The press release is exasperatingly vague on the details, such as how fast the ions are emitted, whether the polarity is reversed from time to time to avoid static charge buildup(*), and how long the thrusters can currently operate. And the release says things like "The researchers envision a small satellite with several microthrusters, possibly oriented in different directions." "Possibly?" You mean "obviously" Ack. I haven’t been able to get at the conference proceedings for details.
50 microNewtons isn’t a lot, but if you’re patient it can do quite a bit for you. For a 1kg micro-satellite, in a day it would change the speed by 4.3m/sec. In 20 days it could change the orbital speed by 1%, which can make interesting differences in the orbit. Or it could rotate the satellite to a new angle, provided there were counter-thrusters to stop the rotation. See "obviously" above.
Of course sooner or later you run out of fuel, but in the meantime you have an uncomplicated rocket. I look forward to hearing more about that.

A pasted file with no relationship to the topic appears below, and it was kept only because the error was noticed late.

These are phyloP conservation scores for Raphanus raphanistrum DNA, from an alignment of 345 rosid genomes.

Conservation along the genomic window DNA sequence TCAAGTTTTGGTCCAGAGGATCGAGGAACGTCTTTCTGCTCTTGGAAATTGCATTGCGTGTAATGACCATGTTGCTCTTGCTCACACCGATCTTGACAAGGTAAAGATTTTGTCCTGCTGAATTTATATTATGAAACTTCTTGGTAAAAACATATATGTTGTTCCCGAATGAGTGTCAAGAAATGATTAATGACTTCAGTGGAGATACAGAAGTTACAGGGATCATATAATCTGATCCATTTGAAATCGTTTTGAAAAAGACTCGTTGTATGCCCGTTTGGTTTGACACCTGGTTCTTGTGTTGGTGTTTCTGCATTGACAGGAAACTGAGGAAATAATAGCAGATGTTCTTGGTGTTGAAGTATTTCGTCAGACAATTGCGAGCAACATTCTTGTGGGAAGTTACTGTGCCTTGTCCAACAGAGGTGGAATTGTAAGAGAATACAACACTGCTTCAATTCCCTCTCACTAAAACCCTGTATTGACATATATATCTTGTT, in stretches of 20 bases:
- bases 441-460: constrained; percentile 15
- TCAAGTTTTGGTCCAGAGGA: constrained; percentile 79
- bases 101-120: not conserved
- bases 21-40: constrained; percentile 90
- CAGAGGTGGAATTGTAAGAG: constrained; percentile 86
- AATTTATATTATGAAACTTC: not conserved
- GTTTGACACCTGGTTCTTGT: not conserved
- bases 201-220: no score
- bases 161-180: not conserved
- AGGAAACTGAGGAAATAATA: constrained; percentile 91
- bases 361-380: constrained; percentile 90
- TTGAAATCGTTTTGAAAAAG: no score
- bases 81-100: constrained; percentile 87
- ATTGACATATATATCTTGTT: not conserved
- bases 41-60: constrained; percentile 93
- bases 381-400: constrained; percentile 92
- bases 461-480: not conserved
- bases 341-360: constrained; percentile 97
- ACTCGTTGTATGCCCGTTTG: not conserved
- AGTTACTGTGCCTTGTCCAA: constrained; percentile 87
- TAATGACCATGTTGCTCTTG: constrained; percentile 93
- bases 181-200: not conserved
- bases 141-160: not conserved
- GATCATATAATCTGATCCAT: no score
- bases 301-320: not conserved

(*) "Reverse the polarity" sounds like Star Trek technobabble, but suppose you're firing off the positive ions. Your craft will gain a net negative charge, which has two bad effects: it pulls you backwards towards that positively charged cloud and thus reduces the thrust, and it adds some sideways complications as you travel through the Earth's magnetic field. Neither are huge effects here, but then neither is the thrust. So it would make sense to change the polarity of your needles and eject the negative ions for a while, and use the whole fuel supply. The reports were cagy about the nature of the salt, but probably the negative and positive ions are different enough that you could only optimize for good thrust with one variety and the other wouldn’t be quite as useful.